After spending most of 2011 as a Wall Street darling, the year ended ugly for Endocyte Inc. But CEO Ron Ellis thinks the West Lafayette-based drug developer is in better position than ever.
Endocyte staged a $75 million initial public offering in February, saw its stock price more than double by July, then raised another $67 million in a second stock offering in August. But then the company was abandoned by investors in December after releasing mixed clinical trial data for its experimental ovarian cancer drug.
“I feel a little unloved,” Ellis said in an interview in late December, after Endocyte’s share price had collapsed nearly 70 percent in just two days of trading. It has yet to recover.
But Ellis remains upbeat that Endocyte can win European approval for EC145, its leading drug candidate. Endocyte had planned to file with European regulators in early 2012, and Ellis said it is sticking to that plan for now.
Meanwhile, five members of Endocyte’s board and management team moved to restore confidence in the company’s stock, collectively buying 666,000 shares in late December, at a total cost of $2.1 million.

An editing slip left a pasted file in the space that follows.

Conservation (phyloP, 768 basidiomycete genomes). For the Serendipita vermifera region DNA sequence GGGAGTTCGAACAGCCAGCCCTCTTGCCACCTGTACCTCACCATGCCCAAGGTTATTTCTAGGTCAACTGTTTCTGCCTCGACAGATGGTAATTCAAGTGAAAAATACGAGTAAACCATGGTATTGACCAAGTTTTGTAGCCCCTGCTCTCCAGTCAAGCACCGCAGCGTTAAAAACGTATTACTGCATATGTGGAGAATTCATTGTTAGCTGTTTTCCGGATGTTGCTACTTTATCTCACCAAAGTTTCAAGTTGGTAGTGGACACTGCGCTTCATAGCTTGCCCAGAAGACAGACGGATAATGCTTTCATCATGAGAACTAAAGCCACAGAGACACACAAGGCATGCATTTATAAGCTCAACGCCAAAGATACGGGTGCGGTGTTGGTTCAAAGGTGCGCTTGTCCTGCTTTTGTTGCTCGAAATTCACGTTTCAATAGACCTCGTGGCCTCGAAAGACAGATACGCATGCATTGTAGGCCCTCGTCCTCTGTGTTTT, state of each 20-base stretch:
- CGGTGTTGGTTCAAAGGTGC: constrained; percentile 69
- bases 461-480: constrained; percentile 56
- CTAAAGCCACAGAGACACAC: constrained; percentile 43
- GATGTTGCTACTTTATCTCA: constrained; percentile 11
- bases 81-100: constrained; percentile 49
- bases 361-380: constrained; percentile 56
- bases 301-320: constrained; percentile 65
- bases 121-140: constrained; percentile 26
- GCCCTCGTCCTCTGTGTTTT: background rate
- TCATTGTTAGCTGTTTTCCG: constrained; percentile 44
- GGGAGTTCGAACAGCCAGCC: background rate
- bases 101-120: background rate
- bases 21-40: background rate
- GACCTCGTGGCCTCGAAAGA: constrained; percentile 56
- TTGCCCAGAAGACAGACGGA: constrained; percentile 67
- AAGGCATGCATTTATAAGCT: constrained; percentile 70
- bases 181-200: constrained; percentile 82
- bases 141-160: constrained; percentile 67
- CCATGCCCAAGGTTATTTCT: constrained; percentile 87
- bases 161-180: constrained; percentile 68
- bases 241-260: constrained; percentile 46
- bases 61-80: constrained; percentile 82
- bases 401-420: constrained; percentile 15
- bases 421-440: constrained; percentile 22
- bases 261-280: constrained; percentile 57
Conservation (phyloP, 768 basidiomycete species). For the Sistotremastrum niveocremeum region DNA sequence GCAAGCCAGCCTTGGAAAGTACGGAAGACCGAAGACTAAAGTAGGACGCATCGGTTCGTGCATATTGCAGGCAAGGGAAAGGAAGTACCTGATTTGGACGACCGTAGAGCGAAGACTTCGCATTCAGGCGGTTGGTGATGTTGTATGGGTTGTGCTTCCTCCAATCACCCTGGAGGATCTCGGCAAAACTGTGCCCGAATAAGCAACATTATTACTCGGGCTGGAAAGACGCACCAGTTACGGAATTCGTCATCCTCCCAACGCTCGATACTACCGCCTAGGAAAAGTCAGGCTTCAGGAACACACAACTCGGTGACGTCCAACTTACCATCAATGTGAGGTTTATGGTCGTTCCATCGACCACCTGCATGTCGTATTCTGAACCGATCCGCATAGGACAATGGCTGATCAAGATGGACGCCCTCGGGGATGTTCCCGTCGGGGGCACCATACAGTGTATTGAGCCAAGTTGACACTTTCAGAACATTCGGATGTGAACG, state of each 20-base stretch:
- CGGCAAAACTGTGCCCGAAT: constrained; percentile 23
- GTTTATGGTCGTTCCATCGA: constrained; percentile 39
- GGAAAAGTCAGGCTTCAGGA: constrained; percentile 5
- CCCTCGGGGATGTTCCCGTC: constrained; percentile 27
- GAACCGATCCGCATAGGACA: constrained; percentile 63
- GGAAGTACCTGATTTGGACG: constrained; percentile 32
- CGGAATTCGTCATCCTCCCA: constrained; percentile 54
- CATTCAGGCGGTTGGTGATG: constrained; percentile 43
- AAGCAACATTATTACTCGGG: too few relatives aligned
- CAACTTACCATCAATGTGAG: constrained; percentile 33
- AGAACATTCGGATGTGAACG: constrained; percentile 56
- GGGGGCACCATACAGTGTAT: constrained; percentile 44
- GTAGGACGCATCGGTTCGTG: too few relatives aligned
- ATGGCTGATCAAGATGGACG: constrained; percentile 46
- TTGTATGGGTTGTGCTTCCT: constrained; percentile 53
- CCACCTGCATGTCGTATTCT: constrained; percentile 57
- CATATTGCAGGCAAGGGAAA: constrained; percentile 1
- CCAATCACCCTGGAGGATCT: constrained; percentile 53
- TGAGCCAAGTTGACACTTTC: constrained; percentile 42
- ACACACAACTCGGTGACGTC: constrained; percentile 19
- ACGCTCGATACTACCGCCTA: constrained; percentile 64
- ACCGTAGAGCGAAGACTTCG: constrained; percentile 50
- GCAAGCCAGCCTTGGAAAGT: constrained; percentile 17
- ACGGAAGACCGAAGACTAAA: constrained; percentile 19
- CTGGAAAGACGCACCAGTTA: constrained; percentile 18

The biggest buyer was Fred Middleton, managing director of California-based venture capital firm Sanderling Ventures, who poured $1.6 million into Endocyte’s stock.
“We’re very optimistic about the drug,” Ellis said. “No one I’ve talked to—even those that have sold positions—believes the drug doesn’t work.”
Endocyte has both believers and doubters on Wall Street.
“The reaction is way too harsh and presents an unexpected buying opportunity in a high-quality U.S. oncology player,” wrote Robin Davison, an analyst for U.K.-based Edison Investment Research, in a Dec. 15 research note.
But other analysts said investors were right to dump the shares, at least for now.
“We think the chances of a European conditional approval are essentially nil,” wrote Christopher Raymond, an analyst for Baird Equity Research in Chicago, in a Dec. 16 research note. He advised investors to sell and see what happens.
Conditional approval of EC145 means the European Medicines Agency, an arm of the European Union, would allow the drug to hit the market based on results of its Phase 2 clinical trial, rather than the more customary wait for results of a much larger and time-consuming Phase 3 clinical trial.
European regulators are willing to do this for EC145 because it is aimed at ovarian cancer patients who have not responded to traditional platinum chemotherapies—which represents a significant chunk of ovarian cancer patients. In addition, it has been more than a decade since there has been a new drug approved for ovarian cancer.